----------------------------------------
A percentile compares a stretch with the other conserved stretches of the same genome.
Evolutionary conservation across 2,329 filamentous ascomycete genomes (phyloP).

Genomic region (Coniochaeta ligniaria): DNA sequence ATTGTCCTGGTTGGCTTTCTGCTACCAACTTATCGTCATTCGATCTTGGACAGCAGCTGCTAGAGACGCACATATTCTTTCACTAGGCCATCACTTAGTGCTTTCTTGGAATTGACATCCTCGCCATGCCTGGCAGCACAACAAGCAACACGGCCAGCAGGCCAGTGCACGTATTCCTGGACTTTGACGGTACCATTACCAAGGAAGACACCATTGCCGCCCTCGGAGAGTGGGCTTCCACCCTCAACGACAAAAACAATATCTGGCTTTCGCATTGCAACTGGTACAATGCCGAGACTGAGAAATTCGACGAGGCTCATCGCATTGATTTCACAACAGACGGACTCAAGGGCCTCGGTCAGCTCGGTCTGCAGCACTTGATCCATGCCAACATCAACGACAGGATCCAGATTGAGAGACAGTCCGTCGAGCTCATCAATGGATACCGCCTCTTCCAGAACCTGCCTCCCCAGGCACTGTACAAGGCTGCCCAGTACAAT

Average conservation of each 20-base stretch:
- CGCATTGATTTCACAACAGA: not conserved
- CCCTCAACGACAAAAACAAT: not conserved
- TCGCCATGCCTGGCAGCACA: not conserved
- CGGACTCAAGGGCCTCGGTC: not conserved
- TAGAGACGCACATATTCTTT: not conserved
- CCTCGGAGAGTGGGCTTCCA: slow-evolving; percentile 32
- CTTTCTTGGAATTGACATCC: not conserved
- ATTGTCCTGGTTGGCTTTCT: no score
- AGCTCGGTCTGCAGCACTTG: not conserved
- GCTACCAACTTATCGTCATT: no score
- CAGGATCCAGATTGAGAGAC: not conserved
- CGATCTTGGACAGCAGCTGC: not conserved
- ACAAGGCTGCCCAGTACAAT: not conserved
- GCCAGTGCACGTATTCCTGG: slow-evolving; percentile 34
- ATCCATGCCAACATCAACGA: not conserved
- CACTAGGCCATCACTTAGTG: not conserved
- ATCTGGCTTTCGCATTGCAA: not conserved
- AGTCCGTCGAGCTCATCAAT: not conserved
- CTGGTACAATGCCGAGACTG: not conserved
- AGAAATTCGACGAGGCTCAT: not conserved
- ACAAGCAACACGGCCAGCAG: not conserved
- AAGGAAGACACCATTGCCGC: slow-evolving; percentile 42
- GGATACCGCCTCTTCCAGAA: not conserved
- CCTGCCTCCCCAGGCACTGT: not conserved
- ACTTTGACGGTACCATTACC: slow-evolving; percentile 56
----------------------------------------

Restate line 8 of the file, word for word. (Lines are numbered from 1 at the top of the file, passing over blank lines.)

- CGGACTCAAGGGCCTCGGTC: not conserved